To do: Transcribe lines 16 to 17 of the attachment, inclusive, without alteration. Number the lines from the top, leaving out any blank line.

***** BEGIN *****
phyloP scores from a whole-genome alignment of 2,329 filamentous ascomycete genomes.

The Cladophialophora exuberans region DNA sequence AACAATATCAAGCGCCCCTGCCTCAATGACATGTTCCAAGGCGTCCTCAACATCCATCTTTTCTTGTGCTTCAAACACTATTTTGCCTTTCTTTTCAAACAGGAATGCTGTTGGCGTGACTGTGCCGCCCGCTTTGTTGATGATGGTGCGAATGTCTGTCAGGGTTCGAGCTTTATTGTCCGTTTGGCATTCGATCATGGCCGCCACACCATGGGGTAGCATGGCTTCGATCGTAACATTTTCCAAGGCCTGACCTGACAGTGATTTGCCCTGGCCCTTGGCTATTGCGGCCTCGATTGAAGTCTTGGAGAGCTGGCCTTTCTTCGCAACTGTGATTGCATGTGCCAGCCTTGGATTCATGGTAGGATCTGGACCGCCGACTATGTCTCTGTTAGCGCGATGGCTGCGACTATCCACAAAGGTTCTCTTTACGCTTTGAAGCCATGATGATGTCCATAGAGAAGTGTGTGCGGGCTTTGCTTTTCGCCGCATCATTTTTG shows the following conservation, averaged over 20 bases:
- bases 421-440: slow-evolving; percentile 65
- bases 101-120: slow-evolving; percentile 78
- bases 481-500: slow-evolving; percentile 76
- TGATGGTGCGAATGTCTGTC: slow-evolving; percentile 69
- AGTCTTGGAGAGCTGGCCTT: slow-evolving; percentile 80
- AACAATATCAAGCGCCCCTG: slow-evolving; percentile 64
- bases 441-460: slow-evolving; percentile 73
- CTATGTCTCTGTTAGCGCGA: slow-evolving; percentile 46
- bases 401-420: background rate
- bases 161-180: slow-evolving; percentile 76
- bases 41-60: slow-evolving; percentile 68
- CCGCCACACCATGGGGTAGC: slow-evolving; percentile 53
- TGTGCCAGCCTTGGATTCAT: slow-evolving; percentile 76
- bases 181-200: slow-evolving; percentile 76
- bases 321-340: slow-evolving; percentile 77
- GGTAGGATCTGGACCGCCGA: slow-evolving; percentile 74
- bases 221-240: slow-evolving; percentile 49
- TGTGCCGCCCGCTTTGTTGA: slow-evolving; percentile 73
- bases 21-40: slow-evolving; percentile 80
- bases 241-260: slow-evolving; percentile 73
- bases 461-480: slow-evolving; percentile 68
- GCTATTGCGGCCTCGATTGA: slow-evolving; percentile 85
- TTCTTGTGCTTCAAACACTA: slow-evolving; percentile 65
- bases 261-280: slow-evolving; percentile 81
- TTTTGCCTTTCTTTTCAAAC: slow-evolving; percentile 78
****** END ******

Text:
- bases 181-200: slow-evolving; percentile 76
- bases 321-340: slow-evolving; percentile 77